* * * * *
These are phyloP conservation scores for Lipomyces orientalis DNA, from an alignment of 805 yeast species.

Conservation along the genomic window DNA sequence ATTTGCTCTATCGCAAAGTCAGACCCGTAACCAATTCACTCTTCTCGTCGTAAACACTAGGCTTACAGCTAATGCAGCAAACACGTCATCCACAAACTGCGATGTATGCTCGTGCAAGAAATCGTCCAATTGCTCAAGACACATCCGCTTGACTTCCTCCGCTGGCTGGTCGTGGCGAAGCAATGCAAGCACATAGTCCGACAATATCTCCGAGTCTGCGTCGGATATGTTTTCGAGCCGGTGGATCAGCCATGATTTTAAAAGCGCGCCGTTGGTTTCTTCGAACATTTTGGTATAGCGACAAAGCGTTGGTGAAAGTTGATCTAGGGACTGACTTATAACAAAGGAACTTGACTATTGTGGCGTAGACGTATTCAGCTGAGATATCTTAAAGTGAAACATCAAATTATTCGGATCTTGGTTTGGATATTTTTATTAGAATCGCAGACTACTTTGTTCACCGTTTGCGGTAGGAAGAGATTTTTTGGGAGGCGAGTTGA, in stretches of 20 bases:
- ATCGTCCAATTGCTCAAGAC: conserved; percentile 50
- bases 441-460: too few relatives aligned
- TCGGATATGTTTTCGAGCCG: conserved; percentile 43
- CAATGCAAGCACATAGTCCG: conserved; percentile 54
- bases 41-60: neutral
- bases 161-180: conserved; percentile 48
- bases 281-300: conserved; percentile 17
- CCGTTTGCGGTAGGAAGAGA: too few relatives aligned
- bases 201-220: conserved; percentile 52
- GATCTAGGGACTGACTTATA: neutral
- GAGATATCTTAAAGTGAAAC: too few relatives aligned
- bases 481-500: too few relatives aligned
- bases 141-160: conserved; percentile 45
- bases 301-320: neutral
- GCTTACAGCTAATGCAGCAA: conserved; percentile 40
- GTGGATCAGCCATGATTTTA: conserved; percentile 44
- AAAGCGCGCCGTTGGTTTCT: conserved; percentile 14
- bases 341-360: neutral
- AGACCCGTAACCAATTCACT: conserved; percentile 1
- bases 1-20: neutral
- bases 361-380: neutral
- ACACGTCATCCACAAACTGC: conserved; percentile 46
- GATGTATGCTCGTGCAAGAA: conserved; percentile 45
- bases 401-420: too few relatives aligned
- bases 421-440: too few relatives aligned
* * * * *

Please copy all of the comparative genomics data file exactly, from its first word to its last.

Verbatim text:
These are phyloP conservation scores for Lipomyces orientalis DNA, from an alignment of 805 yeast species.

Conservation along the genomic window DNA sequence ATTTGCTCTATCGCAAAGTCAGACCCGTAACCAATTCACTCTTCTCGTCGTAAACACTAGGCTTACAGCTAATGCAGCAAACACGTCATCCACAAACTGCGATGTATGCTCGTGCAAGAAATCGTCCAATTGCTCAAGACACATCCGCTTGACTTCCTCCGCTGGCTGGTCGTGGCGAAGCAATGCAAGCACATAGTCCGACAATATCTCCGAGTCTGCGTCGGATATGTTTTCGAGCCGGTGGATCAGCCATGATTTTAAAAGCGCGCCGTTGGTTTCTTCGAACATTTTGGTATAGCGACAAAGCGTTGGTGAAAGTTGATCTAGGGACTGACTTATAACAAAGGAACTTGACTATTGTGGCGTAGACGTATTCAGCTGAGATATCTTAAAGTGAAACATCAAATTATTCGGATCTTGGTTTGGATATTTTTATTAGAATCGCAGACTACTTTGTTCACCGTTTGCGGTAGGAAGAGATTTTTTGGGAGGCGAGTTGA, in stretches of 20 bases:
- ATCGTCCAATTGCTCAAGAC: conserved; percentile 50
- bases 441-460: too few relatives aligned
- TCGGATATGTTTTCGAGCCG: conserved; percentile 43
- CAATGCAAGCACATAGTCCG: conserved; percentile 54
- bases 41-60: neutral
- bases 161-180: conserved; percentile 48
- bases 281-300: conserved; percentile 17
- CCGTTTGCGGTAGGAAGAGA: too few relatives aligned
- bases 201-220: conserved; percentile 52
- GATCTAGGGACTGACTTATA: neutral
- GAGATATCTTAAAGTGAAAC: too few relatives aligned
- bases 481-500: too few relatives aligned
- bases 141-160: conserved; percentile 45
- bases 301-320: neutral
- GCTTACAGCTAATGCAGCAA: conserved; percentile 40
- GTGGATCAGCCATGATTTTA: conserved; percentile 44
- AAAGCGCGCCGTTGGTTTCT: conserved; percentile 14
- bases 341-360: neutral
- AGACCCGTAACCAATTCACT: conserved; percentile 1
- bases 1-20: neutral
- bases 361-380: neutral
- ACACGTCATCCACAAACTGC: conserved; percentile 46
- GATGTATGCTCGTGCAAGAA: conserved; percentile 45
- bases 401-420: too few relatives aligned
- bases 421-440: too few relatives aligned